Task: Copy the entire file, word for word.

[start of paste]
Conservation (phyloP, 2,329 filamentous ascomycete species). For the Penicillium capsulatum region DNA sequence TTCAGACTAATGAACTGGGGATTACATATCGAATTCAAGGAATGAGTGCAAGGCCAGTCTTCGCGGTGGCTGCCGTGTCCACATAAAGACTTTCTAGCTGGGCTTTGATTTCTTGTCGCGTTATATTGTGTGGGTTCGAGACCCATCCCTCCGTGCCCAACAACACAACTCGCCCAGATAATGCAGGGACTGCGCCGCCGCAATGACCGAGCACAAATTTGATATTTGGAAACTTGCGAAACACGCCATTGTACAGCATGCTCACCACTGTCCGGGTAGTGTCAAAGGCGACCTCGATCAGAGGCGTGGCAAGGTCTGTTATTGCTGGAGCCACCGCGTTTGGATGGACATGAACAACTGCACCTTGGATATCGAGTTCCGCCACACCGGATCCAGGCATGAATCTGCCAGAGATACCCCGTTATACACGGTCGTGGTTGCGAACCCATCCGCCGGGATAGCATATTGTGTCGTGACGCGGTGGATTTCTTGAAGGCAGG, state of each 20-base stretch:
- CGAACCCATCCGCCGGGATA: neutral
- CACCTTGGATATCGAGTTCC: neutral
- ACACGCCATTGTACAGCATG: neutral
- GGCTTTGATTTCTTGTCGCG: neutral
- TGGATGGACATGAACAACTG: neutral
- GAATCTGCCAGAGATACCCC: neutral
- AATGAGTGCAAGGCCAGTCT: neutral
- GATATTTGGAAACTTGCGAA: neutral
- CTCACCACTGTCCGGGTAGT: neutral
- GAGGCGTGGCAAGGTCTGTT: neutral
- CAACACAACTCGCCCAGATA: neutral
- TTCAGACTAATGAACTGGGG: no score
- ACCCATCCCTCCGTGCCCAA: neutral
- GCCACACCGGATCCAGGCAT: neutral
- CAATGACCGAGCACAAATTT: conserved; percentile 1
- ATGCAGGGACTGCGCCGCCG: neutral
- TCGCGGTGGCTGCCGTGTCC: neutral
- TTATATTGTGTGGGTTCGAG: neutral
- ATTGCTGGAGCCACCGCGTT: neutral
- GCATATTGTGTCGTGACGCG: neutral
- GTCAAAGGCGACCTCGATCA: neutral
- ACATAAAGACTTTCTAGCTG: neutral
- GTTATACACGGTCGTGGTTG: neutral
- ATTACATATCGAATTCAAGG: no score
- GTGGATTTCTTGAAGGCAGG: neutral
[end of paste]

Conservation (phyloP, 2,329 filamentous ascomycete species). For the Penicillium capsulatum region DNA sequence TTCAGACTAATGAACTGGGGATTACATATCGAATTCAAGGAATGAGTGCAAGGCCAGTCTTCGCGGTGGCTGCCGTGTCCACATAAAGACTTTCTAGCTGGGCTTTGATTTCTTGTCGCGTTATATTGTGTGGGTTCGAGACCCATCCCTCCGTGCCCAACAACACAACTCGCCCAGATAATGCAGGGACTGCGCCGCCGCAATGACCGAGCACAAATTTGATATTTGGAAACTTGCGAAACACGCCATTGTACAGCATGCTCACCACTGTCCGGGTAGTGTCAAAGGCGACCTCGATCAGAGGCGTGGCAAGGTCTGTTATTGCTGGAGCCACCGCGTTTGGATGGACATGAACAACTGCACCTTGGATATCGAGTTCCGCCACACCGGATCCAGGCATGAATCTGCCAGAGATACCCCGTTATACACGGTCGTGGTTGCGAACCCATCCGCCGGGATAGCATATTGTGTCGTGACGCGGTGGATTTCTTGAAGGCAGG, state of each 20-base stretch:
- CGAACCCATCCGCCGGGATA: neutral
- CACCTTGGATATCGAGTTCC: neutral
- ACACGCCATTGTACAGCATG: neutral
- GGCTTTGATTTCTTGTCGCG: neutral
- TGGATGGACATGAACAACTG: neutral
- GAATCTGCCAGAGATACCCC: neutral
- AATGAGTGCAAGGCCAGTCT: neutral
- GATATTTGGAAACTTGCGAA: neutral
- CTCACCACTGTCCGGGTAGT: neutral
- GAGGCGTGGCAAGGTCTGTT: neutral
- CAACACAACTCGCCCAGATA: neutral
- TTCAGACTAATGAACTGGGG: no score
- ACCCATCCCTCCGTGCCCAA: neutral
- GCCACACCGGATCCAGGCAT: neutral
- CAATGACCGAGCACAAATTT: conserved; percentile 1
- ATGCAGGGACTGCGCCGCCG: neutral
- TCGCGGTGGCTGCCGTGTCC: neutral
- TTATATTGTGTGGGTTCGAG: neutral
- ATTGCTGGAGCCACCGCGTT: neutral
- GCATATTGTGTCGTGACGCG: neutral
- GTCAAAGGCGACCTCGATCA: neutral
- ACATAAAGACTTTCTAGCTG: neutral
- GTTATACACGGTCGTGGTTG: neutral
- ATTACATATCGAATTCAAGG: no score
- GTGGATTTCTTGAAGGCAGG: neutral